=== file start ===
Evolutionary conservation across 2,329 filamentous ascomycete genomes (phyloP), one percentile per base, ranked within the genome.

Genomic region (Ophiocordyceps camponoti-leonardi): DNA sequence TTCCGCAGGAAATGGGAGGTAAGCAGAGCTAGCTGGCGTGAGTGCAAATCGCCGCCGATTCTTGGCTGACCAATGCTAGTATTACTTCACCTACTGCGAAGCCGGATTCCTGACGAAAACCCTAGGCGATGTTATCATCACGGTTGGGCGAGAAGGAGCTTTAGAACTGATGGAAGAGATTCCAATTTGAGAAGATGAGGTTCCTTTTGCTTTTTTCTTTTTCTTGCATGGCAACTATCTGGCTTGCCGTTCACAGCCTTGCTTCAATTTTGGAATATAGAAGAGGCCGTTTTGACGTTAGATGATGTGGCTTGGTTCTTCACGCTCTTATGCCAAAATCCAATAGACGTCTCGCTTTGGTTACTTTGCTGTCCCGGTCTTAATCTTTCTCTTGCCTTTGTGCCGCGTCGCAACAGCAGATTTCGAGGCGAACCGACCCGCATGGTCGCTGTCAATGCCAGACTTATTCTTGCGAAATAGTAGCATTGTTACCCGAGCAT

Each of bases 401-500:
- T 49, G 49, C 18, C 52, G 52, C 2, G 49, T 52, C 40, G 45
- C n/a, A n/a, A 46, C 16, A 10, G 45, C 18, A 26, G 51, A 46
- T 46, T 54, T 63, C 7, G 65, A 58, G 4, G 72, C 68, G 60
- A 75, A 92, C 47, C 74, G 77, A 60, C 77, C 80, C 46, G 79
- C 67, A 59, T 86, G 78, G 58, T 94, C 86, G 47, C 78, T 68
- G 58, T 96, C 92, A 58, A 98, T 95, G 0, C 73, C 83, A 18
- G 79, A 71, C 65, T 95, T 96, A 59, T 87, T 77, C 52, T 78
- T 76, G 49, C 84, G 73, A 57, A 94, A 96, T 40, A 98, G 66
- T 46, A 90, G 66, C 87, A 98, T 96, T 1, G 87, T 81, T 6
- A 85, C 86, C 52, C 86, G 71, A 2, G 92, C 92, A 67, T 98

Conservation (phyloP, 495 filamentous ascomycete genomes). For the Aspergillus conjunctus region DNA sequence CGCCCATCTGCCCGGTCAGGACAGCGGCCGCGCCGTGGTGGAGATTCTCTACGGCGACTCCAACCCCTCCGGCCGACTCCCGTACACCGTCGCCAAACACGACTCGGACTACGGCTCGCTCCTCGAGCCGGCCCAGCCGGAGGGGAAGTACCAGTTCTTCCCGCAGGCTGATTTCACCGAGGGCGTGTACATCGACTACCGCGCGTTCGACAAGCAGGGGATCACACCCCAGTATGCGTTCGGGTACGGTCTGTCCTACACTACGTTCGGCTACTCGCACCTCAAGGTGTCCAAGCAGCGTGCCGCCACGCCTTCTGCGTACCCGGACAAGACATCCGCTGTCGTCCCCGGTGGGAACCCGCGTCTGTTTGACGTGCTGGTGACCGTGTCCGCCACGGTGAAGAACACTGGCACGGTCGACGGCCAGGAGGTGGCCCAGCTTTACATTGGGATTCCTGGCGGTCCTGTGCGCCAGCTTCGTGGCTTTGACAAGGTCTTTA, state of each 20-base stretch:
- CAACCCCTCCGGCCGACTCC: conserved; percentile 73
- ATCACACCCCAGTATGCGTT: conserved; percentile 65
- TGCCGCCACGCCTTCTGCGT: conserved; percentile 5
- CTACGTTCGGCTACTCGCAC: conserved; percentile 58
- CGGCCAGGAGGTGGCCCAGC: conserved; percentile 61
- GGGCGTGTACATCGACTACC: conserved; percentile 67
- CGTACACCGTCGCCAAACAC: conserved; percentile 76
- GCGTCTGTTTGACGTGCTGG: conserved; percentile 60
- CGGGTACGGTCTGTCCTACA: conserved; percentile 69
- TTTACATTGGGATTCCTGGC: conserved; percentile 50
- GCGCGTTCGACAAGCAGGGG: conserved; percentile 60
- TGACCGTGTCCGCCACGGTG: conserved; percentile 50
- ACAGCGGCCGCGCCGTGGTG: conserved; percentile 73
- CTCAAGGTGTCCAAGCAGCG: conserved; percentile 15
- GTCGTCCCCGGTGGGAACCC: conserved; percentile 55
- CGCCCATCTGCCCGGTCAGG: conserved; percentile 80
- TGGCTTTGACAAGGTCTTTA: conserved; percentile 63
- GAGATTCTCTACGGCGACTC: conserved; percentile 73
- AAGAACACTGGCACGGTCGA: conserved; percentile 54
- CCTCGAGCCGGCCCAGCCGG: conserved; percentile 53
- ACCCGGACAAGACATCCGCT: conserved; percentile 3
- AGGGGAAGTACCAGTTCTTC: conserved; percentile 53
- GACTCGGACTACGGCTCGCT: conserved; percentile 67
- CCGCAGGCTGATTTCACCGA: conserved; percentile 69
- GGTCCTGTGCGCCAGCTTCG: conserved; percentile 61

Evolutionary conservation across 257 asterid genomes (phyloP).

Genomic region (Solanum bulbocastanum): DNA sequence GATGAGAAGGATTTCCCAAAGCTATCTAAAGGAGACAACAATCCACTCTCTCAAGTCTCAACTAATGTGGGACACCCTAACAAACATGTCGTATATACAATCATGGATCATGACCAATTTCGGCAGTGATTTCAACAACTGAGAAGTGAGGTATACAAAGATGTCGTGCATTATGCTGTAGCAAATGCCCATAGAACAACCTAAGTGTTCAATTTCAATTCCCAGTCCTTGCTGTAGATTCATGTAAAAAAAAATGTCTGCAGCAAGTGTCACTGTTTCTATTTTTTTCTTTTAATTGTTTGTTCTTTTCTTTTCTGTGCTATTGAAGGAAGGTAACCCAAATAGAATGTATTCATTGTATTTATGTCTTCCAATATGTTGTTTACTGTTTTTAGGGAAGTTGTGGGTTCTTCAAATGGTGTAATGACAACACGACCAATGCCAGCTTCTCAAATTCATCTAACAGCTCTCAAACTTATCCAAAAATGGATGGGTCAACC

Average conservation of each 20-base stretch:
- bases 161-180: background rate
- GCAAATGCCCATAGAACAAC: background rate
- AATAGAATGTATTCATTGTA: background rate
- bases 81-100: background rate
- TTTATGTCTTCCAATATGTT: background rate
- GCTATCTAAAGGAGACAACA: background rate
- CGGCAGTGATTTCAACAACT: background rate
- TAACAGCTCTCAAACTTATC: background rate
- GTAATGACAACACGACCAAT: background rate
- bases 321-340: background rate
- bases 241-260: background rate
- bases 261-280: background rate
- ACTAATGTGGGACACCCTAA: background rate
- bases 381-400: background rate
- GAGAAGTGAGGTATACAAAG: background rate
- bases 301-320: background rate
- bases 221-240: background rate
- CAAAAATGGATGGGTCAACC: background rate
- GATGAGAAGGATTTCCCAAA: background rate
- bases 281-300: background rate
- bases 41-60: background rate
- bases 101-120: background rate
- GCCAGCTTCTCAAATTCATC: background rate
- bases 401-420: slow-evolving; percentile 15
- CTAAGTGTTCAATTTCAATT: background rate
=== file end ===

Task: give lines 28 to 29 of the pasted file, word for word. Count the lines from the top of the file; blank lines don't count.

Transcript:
- CTCAAGGTGTCCAAGCAGCG: conserved; percentile 15
- GTCGTCCCCGGTGGGAACCC: conserved; percentile 55